Nonetheless, Mandelblit’s office accepted Cohen’s request for a meeting with Deputy Attorney General Dina Zilber to discuss his qualms over the AG’s draft version of the agreement.

Prime Minister Benjamin Netanyahu, left, speaks with then-cabinet secretary Avichai Mandelblit, during the weekly cabinet meeting in Jerusalem, September 21, 2014. (AP Photo/Menahem Kahana, Pool/File)

The Monday letter also clarified that the draft version has binding legal status even in the interim. Regardless, Mandelblit’s office said it plans on issuing a final version of the agreement by the end of the month.

Dismissing Netanyahu’s conflict of interest claim against him, Mandelblit’s office said in the letter that it “does not reconcile” with the fact that the premier’s defense team had already agreed to reach a conflict of interest settlement with the attorney general earlier this year.

The issue of senior law enforcement appointments has recently become a key issue in the coalition crisis between Netanyahu’s Likud party and Defense Minister Benny Gantz’s Blue and White.

A report this week said Likud was demanding several changes to the coalition deal. One of them was to cancel the formation of a professional committee tasked with making senior law enforcement appointments, and return that power to politicians. That demand is bitterly opposed by Blue and White’s Justice Minister Avi Nissenkorn.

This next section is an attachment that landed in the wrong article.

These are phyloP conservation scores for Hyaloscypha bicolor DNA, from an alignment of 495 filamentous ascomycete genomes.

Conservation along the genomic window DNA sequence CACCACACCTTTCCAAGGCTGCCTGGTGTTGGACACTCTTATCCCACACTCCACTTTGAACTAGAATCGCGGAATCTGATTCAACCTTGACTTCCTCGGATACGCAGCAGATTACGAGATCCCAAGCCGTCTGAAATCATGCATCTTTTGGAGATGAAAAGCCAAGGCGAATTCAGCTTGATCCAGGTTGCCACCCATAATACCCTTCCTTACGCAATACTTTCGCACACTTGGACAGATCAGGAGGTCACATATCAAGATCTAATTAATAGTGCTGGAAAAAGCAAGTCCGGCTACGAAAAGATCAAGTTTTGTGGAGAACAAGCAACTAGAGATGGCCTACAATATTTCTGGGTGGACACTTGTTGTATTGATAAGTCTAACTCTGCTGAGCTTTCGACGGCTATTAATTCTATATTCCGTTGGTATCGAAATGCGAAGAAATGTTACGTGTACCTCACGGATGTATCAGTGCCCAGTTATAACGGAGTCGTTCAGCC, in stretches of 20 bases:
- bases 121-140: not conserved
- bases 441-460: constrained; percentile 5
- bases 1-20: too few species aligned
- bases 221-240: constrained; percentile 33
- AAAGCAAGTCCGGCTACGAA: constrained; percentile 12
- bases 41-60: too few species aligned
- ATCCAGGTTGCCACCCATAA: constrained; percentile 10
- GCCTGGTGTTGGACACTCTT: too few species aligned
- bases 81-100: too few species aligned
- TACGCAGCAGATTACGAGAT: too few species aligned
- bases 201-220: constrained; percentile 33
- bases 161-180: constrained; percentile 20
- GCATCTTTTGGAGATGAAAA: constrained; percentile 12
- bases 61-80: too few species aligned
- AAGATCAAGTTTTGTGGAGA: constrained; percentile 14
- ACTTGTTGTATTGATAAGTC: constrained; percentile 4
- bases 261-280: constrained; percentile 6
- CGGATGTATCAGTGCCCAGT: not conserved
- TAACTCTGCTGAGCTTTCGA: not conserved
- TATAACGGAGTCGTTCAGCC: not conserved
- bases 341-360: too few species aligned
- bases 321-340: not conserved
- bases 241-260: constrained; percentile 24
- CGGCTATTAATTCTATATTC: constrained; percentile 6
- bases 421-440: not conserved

Prime Minister Benjamin Netanyahu during a press conference at the Health Ministry, July 23, 2020. (Kobi Gideon / GPO)

The prime minister in the past has also sought to advance legislation that would shield him from prosecution, though those efforts were put on ice with the formation of the unity government with Blue and White.

Netanyahu last month launched a scathing, unprecedented attack against Mandelblit, whom he appointed and who served previously as his cabinet secretary, accusing the AG of being part of a deep-state conspiracy aiming to oust the premier for political reasons.

Netanyahu was slammed by his rivals over the accusations, which he made in a series of tweets and retweets. A watchdog said it would file a police complaint for incitement over the matter.

The harangue came after Mandelblit told the Permits Committee at the State Comptroller’s Office that he opposed Netanyahu’s request to receive some NIS 10 million ($2.9 million) in outside funding for his legal defense in his corruption trial. The attorney general said the donation was tantamount to an illicit gift. The committee rejected the premier’s request on the basis of the attorney general’s recommendation.

Mandelblit indicted Netanyahu last year on charges of fraud and breach of trust in three criminal investigations, as well as bribery in one of them. The cases center on accusations that Netanyahu received illegal gifts and traded political favors for positive news coverage.

Netanyahu denies any wrongdoing, and claims without evidence that the left-wing opposition, media, police and state prosecution have conspired in an attempt to frame and oust him in a political coup.